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Whatever your current state of affairs are, they serve as a reference point — a gauge to measure the past and future. How else would we make sense of time? Our brains draw comparisons and use generalized categories to create a narrative about life: better versus worse, more versus less. We become accustomed to a certain status quo. While it’s impossible to become blind to your current status quo – something economists call “status quo bias”, you should never let it hop in the driver’s seat.
Status quo bias is an all-too-common problem in both our professional and personal lives. Essentially, this bias convinces us to keep things as they are, equating most changes with loss. It can drag business owners into a stagnant and wasteful mode of operating, letting fear determine their strategy. So what is a better method to adopt, and how can you avoid the pitfalls of this seemingly pervasive bias?
Opening up your perception
One of the broadest ways to loosen the hold of the status quo bias is to start letting go of your immediate assumptions and expectations. For example, if you found $20 while walking down the street, you would perceive this as a gain. If you dropped that money several minutes later, you probably wouldn’t feel as upset as you would if you dropped $20 that was actually yours — that would be perceived as a loss. The loss of the $20 you found would simply put you back at the status quo, where you originally started. This shows how our perceptions of gain and loss dictate our attitudes. In reality, both scenarios are the same, but they are perceived much differently.
Business owners who can view situations from a broader perspective can make decisions that are better for long-term success. Instead of viewing your business on a linear, loss/gain timeline, try to imagine it as a web with various factors being influenced all at once. In this way, you avoid the status quo bias by seeing many potential outcomes rather than just loss or gain. Once you can do that, you no longer need to cling to old patterns and norms.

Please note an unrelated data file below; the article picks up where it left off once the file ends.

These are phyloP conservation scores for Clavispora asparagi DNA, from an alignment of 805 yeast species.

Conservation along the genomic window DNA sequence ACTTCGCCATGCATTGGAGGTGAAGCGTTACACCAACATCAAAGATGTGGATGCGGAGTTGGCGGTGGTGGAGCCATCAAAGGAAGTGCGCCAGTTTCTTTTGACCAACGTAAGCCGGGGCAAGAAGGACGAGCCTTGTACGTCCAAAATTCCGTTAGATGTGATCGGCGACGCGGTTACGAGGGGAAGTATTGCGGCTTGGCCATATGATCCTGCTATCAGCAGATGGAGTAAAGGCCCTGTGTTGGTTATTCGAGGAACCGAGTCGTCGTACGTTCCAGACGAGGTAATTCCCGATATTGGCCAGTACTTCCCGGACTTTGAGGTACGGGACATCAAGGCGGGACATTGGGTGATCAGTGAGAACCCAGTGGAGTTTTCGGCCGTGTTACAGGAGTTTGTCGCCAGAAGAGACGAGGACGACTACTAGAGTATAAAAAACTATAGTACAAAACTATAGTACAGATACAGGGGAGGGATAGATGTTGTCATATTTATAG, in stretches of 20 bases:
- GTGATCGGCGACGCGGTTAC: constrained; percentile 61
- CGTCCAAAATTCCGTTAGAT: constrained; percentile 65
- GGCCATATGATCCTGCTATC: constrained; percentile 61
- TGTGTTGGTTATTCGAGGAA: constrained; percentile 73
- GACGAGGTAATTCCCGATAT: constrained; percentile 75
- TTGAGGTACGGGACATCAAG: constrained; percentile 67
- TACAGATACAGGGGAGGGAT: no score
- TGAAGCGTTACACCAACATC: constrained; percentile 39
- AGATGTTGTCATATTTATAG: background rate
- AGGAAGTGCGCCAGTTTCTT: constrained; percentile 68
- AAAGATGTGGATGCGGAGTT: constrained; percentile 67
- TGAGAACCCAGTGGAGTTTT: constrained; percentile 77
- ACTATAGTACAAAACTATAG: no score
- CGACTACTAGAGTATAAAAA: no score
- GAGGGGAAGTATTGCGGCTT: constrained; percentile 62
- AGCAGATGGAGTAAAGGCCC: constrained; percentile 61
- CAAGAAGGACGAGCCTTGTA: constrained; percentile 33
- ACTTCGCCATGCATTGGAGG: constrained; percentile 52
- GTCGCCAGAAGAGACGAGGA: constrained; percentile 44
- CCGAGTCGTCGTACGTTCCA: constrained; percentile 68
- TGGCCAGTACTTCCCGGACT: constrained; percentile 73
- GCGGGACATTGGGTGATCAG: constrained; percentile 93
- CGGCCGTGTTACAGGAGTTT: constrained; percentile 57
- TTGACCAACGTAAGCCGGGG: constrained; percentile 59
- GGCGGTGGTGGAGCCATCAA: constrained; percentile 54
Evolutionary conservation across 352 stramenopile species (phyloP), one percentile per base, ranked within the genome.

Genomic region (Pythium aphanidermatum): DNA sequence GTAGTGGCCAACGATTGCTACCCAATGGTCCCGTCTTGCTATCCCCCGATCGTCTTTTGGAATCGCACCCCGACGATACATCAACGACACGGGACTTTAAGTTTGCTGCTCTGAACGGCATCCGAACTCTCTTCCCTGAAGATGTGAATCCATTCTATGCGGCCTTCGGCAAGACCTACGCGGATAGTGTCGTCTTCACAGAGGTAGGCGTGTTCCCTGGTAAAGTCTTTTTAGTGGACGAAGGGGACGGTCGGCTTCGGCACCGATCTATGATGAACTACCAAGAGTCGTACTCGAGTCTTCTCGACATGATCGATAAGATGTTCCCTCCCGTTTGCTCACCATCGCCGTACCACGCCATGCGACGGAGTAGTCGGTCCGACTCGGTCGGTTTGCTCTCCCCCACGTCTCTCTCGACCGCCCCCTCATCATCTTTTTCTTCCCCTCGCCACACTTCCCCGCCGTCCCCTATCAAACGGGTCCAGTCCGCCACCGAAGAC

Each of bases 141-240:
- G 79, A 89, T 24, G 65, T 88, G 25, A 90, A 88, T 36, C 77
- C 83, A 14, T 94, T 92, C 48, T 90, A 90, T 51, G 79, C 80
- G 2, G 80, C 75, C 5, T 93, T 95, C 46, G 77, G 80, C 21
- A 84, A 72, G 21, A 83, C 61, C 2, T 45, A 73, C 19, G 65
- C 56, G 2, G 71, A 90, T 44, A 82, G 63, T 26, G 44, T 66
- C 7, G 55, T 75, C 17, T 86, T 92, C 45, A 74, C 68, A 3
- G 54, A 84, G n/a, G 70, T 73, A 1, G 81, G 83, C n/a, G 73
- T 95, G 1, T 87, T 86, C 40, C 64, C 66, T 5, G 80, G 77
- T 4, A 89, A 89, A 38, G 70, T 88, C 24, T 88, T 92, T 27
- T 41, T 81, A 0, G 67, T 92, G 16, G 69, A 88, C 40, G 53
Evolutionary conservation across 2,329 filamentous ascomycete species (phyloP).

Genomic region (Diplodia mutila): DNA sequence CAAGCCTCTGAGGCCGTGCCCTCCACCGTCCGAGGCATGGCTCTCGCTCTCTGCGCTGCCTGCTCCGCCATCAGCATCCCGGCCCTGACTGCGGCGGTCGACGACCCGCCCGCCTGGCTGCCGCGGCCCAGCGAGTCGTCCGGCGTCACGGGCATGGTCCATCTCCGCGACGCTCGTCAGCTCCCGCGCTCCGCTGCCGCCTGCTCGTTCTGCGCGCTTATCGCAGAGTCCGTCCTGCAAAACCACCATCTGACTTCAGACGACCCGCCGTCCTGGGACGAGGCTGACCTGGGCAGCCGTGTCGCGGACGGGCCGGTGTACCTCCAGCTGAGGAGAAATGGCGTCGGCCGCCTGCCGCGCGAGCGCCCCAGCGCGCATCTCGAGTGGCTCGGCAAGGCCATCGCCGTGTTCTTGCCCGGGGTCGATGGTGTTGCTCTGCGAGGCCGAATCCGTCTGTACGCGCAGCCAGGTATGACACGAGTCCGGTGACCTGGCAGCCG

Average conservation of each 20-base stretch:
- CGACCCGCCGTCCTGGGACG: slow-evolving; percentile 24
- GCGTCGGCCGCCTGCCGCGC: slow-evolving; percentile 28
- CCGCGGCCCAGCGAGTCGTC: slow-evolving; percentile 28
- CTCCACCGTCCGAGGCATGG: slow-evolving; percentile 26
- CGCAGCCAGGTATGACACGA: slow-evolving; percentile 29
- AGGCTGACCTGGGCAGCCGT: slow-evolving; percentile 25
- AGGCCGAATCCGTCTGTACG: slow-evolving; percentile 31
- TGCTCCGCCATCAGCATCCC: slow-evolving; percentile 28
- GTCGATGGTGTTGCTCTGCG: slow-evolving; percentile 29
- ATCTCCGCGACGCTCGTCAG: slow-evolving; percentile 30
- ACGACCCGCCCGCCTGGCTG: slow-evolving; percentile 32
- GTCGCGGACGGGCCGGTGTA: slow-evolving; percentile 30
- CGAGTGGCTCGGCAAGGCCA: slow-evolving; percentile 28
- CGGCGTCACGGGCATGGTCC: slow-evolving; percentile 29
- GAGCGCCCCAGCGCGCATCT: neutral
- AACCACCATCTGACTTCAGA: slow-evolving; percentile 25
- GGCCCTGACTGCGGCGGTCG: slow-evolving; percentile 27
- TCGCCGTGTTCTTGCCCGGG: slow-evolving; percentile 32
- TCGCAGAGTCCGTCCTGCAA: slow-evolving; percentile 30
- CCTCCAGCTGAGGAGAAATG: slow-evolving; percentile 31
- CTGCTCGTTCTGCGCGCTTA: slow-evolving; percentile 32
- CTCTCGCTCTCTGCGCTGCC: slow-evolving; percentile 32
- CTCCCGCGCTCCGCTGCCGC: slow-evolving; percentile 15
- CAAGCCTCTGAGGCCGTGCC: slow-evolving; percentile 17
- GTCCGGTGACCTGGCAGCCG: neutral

Related: Jack of All Trades, Master of None
Passion trumps routine
Straying from a routine, especially one that has existed for a long period of time, can create anxiety and uncertainty. You may wonder if you’re making a terrible mistake, and that fear of the unknown creeps into your mind. As effective as routines can be, they must be adaptable. A good routine is flexible and designed to evolve. For every business owner, there comes a time when sticking rigidly to a routine limits your potential for growth and new opportunities.
Computer scientist Grace Hopper said, “The most dangerous phrase in the language is, ‘We’ve always done it this way.’” Technology has taught us this continually in recent years. As software becomes increasingly complex with greater capabilities, businesses are forced to change their routines to make small improvements and upgrades. While before it made sense to have three separate systems for advertising, inventory and finances, there are now platforms that offer assistance and automation in all of these areas. To resist a simpler and more efficient tool for the sake of maintaining the old routine would be time-consuming and stressful.
So what practice can you adopt instead?
The word “passion” gets a bad rap in the business world. It’s often viewed as irresponsible, and acting on your passion is seen as a surefire way to run your business into the ground. However, learning to let passion have a say in your decision-making is not nearly as dangerous as it sounds. In fact, following passion and letting go of strict routine can be more efficient and impactful over time. The reason is that passion motivates you, while the status quo bores you. Research has even linked boredom to inefficiency. Even more telling is a study that revealed that strong negative emotions are the primary cause of the status quo bias, such as the fear of regret:
“As negative emotions became more intense, subjects’ choice of the status quo alternative became more common.”
By slowly letting go of the assumption that the status quo is where you should linger, you can strengthen many facets of your business. One case study shows how passion allows leaders to set the tone for the rest of their team. Also, it lets your brand values shine through authentically and increases your customers’ confidence in you.
Rather than always falling back on safe decisions and familiar methods, ask yourself what excites and motivates you. You may start to notice ways to choose new processes, re-energize your team, and remember why you started your business in the first place.